Format

Send to

Choose Destination
PLoS One. 2019 Mar 15;14(3):e0213494. doi: 10.1371/journal.pone.0213494. eCollection 2019.

Identification of coordinately regulated microRNA-gene networks that differ in baboons discordant for LDL-cholesterol.

Author information

1
Department of Genetics, Texas Biomedical Research Institute, San Antonio, TX, United States of America.
2
Department of Internal Medicine, Wake Forest School of Medicine, Winston-Salem, NC, United States of America.
3
Department of Human Genetics and South Texas Diabetes and Obesity Institute, School of Medicine,The University of Texas Rio Grande Valley, Brownsville/Harlingen/Edinburg, TX, United States of America.
4
Southwest National Primate Research Center, Texas Biomedical Research Institute, San Antonio, TX, United States of America.

Abstract

RATIONALE:

Plasma low-density lipoprotein cholesterol (plasma LDL-C), vascular endothelial cells and peripheral blood mononuclear cells (PBMCs), particularly monocytes, play key roles in initiating atherosclerosis, the primary cause of cardiovascular disease (CVD). Although the mechanisms underlying development of atherosclerosis are not well understood, LDL-C is known to influence expression of endothelial microRNAs (miRNAs) and gene-targets of miRNAs to promote cell senescence. However, the impact of LDL-C on expression of PBMC miRNAs and miRNA targeted genes in response to an atherogenic diet is not known. In this study, we used unbiased methods to identify coordinately responsive PBMC miRNA- gene networks that differ between low and high LDL-C baboons when fed a high-cholesterol, high-fat (HCHF) diet.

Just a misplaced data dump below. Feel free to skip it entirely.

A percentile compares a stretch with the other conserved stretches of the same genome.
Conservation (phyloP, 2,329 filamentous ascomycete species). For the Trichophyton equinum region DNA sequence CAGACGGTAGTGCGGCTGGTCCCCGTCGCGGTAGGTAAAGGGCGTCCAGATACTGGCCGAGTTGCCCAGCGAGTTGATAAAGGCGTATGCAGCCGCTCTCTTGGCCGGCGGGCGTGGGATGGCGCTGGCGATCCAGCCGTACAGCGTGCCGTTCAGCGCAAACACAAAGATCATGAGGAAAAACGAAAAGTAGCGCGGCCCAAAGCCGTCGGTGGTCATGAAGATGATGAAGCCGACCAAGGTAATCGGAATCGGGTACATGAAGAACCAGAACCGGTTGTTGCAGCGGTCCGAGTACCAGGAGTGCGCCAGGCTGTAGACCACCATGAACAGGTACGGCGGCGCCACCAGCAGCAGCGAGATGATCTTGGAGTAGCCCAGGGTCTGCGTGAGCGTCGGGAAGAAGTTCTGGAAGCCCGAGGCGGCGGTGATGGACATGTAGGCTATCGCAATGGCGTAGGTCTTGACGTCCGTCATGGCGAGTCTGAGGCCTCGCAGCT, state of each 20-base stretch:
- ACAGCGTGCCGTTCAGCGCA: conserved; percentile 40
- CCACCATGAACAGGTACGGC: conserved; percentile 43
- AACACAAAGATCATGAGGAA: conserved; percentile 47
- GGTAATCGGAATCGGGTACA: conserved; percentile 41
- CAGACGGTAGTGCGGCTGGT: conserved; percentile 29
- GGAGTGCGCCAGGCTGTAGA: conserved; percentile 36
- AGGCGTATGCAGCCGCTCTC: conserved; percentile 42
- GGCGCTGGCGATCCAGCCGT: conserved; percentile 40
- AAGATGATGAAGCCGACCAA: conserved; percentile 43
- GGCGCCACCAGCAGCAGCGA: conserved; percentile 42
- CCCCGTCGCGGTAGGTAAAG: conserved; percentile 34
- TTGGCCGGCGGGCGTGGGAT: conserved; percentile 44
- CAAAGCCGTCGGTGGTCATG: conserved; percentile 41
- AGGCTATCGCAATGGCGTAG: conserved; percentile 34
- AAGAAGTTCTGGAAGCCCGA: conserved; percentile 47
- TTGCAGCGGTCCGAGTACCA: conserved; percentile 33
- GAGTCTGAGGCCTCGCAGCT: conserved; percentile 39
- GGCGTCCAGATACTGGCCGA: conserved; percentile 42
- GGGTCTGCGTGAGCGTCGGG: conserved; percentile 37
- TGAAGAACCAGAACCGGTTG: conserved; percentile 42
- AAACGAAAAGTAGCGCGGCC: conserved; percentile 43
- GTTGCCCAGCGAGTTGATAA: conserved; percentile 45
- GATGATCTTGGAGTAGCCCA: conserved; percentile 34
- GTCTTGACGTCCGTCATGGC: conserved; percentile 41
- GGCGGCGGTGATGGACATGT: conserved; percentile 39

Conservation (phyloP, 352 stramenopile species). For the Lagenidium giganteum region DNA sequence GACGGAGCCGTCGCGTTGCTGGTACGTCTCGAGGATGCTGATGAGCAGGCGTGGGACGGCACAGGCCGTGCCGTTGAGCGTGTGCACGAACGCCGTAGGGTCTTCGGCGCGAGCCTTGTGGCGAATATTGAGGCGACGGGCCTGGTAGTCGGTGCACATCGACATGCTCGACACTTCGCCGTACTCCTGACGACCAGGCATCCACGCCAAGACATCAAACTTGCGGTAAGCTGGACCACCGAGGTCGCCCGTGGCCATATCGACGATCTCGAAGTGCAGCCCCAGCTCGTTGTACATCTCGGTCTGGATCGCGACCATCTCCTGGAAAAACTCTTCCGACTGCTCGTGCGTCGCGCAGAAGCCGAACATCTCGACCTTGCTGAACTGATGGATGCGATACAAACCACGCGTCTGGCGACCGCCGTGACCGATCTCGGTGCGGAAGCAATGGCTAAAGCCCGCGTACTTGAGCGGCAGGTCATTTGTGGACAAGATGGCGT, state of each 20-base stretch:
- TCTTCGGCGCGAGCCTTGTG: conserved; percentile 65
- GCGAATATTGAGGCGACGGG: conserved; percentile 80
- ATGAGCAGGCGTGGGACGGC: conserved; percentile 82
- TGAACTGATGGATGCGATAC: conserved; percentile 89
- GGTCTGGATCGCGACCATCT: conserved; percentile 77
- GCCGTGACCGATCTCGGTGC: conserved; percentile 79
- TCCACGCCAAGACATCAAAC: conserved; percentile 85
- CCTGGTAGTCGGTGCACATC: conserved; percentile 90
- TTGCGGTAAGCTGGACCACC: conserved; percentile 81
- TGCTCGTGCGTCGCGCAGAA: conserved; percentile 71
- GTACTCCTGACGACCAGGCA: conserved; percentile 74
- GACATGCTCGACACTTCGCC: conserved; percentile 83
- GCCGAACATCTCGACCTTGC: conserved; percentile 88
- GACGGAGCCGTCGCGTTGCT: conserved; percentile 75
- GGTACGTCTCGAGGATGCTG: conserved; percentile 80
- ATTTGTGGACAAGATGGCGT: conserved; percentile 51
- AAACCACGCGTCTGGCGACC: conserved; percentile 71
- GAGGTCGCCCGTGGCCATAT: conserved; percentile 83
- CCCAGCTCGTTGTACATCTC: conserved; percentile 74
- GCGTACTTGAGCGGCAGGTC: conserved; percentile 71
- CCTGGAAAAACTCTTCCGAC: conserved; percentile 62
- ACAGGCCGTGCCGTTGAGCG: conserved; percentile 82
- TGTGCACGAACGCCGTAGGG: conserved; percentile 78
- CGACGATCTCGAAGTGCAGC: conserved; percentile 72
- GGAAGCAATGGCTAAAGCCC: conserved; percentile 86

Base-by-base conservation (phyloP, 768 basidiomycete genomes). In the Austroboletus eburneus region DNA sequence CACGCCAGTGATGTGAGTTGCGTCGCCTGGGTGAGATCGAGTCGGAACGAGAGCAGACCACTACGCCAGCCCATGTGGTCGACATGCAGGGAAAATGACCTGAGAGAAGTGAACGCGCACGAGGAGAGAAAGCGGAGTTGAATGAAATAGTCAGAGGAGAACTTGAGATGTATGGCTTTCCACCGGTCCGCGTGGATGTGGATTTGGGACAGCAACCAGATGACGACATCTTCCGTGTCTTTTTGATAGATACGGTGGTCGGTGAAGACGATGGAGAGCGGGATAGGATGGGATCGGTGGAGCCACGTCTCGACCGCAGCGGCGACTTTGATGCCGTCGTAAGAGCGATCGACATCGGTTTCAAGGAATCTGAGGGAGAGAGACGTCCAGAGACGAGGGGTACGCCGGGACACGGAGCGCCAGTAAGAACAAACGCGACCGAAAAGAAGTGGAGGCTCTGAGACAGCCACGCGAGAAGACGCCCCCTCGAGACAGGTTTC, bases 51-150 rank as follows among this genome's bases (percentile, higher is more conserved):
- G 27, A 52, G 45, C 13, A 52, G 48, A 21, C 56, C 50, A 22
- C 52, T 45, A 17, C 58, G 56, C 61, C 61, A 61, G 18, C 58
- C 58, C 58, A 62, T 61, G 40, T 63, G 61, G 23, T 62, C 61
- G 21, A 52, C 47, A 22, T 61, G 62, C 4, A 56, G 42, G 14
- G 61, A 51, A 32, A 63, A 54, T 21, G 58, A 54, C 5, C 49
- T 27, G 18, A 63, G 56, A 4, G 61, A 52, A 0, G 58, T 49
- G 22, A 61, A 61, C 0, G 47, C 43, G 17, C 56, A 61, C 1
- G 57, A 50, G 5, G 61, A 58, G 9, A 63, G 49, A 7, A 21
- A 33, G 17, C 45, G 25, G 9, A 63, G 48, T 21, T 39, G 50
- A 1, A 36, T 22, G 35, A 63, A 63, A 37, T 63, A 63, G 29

METHODS AND RESULTS:

Using RNA Seq, we quantified PBMC mRNAs and miRNAs from half-sib baboons discordant for LDL-C plasma concentrations (low LDL-C, n = 3; high LDL-C, n = 3) before and after a 7-week HCHF diet challenge. For low LDL-C baboons, 626 genes exhibited significant change in expression (255 down-regulated, 371 up-regulated) in response to the HCHF diet, and for high LDL-C baboons 379 genes exhibited significant change in expression (162 down-regulated, 217 up-regulated) in response to the HCHF diet. We identified 494 miRNAs identical to human miRNAs and 47 novel miRNAs. Fifty miRNAs were differentially expressed in low LDL-C baboons (21 up- and 29 down-regulated) and 20 in high LDL-C baboons (11 up- and 9 down-regulated) in response to the HCHF diet. Among the differentially expressed miRNAs were miR-221/222 and miR-34a-3p, which were down-regulated, and miR-148a/b-5p, which was up-regulated. In addition, gene-targets of these miRNAs, VEGFA, MAML3, SPARC, and DMGDH, were inversely expressed and are central hub genes in networks and signaling pathways that differ between low and high LDL-C baboon HCHF diet response.

CONCLUSIONS:

We have identified coordinately regulated HCHF diet-responsive PBMC miRNA-gene networks that differ between baboons discordant for LDL-C concentrations. Our findings provide potential insights into molecular mechanisms underlying initiation of atherosclerosis where LDL-C concentrations influence expression of specific miRNAs, which in turn regulate expression of genes that play roles in initiation of lesions.

Supplemental Content

Full text links

Icon for Public Library of Science Icon for PubMed Central
Loading ...
Support Center